Episiotomy, Once 'A Little Snip' Childbirth Routine, Curbed By New Guidelines

'A Little Snip:' How Episiotomy-Happy Doctors Add To Childbirth Trauma
Medical instruments in a steel tray
Medical instruments in a steel tray

Rebecca Woolf did not want to get cut.

In 2005, Woolf was in labor with her first baby, a boy, at a large Los Angeles hospital. She had pushed for no more than two minutes when her doctor announced he was going to perform an episiotomy -- using sterile scissors to snip an incision and expand her vaginal opening.

"I had pushed, like, once and he said, 'I'm going to have to cut you, or else you'll tear," said Woolf, author of "Rockabye: From Wild to Child" who blogs at Girls Gone Child. She railed against the experience in a 2008 post called "Episiotomy: A Vagina's Lament."

Woolf hadn't had much in the way of a birth plan. But in her prenatal visits, she had been explicit about not wanting an episiotomy.

Her doctor said, "Oh yeah, it shouldn't be a problem. Sounds good," Woolf recalled. "But when we got into the delivery room, it was, 'I've got to do this, I've got no choice. If I don’t cut you, you're going to tear. It's going to be terrible. it's going to be way worse.'"

She was 23, in pain despite getting an epidural painkiller and had never given birth before.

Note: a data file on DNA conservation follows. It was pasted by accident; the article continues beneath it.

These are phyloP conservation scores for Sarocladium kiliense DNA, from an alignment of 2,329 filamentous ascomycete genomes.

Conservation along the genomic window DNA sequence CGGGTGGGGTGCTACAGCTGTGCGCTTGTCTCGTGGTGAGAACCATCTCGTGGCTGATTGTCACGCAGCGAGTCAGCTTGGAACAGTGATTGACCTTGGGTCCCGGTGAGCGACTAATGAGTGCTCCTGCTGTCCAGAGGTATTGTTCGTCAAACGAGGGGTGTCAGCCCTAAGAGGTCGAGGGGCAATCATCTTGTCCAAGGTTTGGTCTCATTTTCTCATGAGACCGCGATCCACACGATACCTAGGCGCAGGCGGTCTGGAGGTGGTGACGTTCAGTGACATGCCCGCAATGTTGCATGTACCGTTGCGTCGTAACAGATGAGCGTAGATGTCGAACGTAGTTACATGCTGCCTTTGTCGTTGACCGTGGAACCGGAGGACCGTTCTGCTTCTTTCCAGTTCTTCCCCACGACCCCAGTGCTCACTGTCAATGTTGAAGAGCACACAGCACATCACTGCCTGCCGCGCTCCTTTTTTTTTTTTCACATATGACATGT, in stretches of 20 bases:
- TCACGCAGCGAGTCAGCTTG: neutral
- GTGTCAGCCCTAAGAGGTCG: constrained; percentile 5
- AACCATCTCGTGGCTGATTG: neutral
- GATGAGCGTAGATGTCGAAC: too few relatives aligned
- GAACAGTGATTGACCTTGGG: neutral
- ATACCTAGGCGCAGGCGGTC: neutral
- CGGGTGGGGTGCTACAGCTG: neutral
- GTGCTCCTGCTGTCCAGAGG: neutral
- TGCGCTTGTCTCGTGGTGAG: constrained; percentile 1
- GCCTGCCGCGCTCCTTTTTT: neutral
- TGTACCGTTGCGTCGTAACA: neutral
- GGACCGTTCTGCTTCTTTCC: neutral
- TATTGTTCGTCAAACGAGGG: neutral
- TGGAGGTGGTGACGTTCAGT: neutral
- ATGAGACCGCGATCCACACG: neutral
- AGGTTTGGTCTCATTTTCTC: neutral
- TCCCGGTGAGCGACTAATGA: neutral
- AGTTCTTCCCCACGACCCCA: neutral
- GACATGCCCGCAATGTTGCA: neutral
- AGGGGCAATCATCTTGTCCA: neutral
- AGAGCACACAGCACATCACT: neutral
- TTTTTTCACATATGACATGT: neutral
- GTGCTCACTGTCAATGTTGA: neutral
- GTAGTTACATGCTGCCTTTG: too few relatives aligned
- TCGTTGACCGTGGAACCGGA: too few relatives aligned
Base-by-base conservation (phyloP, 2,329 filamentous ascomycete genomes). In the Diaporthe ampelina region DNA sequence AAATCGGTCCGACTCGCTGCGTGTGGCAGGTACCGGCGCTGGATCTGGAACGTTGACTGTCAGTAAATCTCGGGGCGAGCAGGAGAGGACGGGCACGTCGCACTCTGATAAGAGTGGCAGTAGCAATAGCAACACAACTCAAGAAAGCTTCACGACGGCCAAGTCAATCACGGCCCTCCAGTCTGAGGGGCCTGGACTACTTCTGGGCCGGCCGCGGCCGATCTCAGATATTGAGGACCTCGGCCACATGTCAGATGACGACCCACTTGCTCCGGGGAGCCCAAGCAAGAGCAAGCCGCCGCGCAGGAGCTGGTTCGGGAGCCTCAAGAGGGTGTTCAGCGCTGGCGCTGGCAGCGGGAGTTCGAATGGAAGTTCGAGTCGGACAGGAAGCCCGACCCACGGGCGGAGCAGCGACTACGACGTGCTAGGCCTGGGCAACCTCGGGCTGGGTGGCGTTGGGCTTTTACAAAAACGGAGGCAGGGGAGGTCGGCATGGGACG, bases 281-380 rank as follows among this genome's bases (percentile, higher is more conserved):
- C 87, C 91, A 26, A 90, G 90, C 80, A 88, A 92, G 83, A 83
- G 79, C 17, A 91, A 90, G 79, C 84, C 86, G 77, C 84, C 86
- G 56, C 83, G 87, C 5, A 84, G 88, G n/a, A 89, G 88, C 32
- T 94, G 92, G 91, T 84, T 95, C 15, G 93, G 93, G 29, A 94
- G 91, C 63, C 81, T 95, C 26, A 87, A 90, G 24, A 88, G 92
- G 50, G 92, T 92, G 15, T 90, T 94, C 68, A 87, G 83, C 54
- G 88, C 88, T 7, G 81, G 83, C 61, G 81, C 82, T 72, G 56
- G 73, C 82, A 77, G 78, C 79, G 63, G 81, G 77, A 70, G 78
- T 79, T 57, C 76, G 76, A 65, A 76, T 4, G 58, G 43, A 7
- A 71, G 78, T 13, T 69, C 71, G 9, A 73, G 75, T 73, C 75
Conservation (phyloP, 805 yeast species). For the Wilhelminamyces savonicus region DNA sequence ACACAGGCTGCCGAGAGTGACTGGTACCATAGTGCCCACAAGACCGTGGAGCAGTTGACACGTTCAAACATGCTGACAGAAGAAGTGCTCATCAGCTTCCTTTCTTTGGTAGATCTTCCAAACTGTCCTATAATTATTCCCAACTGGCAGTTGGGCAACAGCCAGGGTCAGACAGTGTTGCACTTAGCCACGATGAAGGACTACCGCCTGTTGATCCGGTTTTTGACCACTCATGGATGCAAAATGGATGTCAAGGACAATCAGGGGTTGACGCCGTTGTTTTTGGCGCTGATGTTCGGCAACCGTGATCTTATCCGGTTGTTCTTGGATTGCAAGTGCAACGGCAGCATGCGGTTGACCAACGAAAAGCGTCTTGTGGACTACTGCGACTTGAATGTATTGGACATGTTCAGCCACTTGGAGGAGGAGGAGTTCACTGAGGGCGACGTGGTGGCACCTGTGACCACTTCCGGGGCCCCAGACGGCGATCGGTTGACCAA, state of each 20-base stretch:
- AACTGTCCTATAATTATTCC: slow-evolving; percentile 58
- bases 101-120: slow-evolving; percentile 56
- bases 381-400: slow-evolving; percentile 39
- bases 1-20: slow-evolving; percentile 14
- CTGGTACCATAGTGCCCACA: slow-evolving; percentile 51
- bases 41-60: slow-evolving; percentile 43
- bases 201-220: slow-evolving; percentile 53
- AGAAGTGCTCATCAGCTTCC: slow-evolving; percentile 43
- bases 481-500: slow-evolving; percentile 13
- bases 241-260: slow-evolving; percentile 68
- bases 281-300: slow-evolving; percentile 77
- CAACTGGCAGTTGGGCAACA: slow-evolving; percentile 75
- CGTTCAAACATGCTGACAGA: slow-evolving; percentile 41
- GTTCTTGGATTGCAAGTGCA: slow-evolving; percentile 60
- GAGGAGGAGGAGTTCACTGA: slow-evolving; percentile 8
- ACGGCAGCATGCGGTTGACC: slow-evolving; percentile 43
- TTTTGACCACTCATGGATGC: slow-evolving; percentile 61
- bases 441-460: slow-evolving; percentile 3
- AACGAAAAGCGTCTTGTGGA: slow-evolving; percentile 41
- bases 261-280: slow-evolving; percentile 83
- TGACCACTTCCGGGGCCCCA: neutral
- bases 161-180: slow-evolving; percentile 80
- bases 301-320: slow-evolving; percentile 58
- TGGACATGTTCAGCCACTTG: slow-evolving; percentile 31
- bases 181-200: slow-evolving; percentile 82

"It's a super-vulnerable time, that moment when you're about to push a baby out," said Woolf, who now has three more children, including 11-month-old twins. "You'll basically do anything."

Few women go into the delivery room planning to have an episiotomy -- a cut made in the delicate tissues between a woman's vagina and anus. But many do, and episiotomy has become a common, if under-discussed, aspect of hundreds of thousands of women's birth stories in the last century.

Though there is not one central source for comprehensive, current statistics on episiotomy rates in the U.S., a handful of health organizations do track the procedure.

According to the 2009 National Hospital Discharge Survey, 307,000 episiotomies were done in the U.S. that year. The American Congress of Obstetricians and Gynecologists found that in 2007, the most recent data it has, 443,000 episiotomies were performed. A 2005 study in the Journal of the American Medical Association suggested that between 30 to 35 percent of vaginal births in the U.S. involve an episiotomy. In Europe, rates range from 10 percent of all vaginal deliveries in Denmark to 80 percent in Portugal. Among midwives, who generally perform fewer interventions, episiotomy rates in the U.S. are at or below 3 percent.

Despite these varying estimates, experts agree that there has been a drop in episiotomies since the procedure became a routine part of hospital births, starting in the 1920s.

By the 1930s, most obstetric textbooks endorsed the procedure, arguing that proactive cutting may prevent extensive tearing, which can occur as the vagina stretches during birth. Natural tears occur in 40 percent to 85 percent of all women who deliver vaginally, according to the Journal of Midwifery and Women’s Health.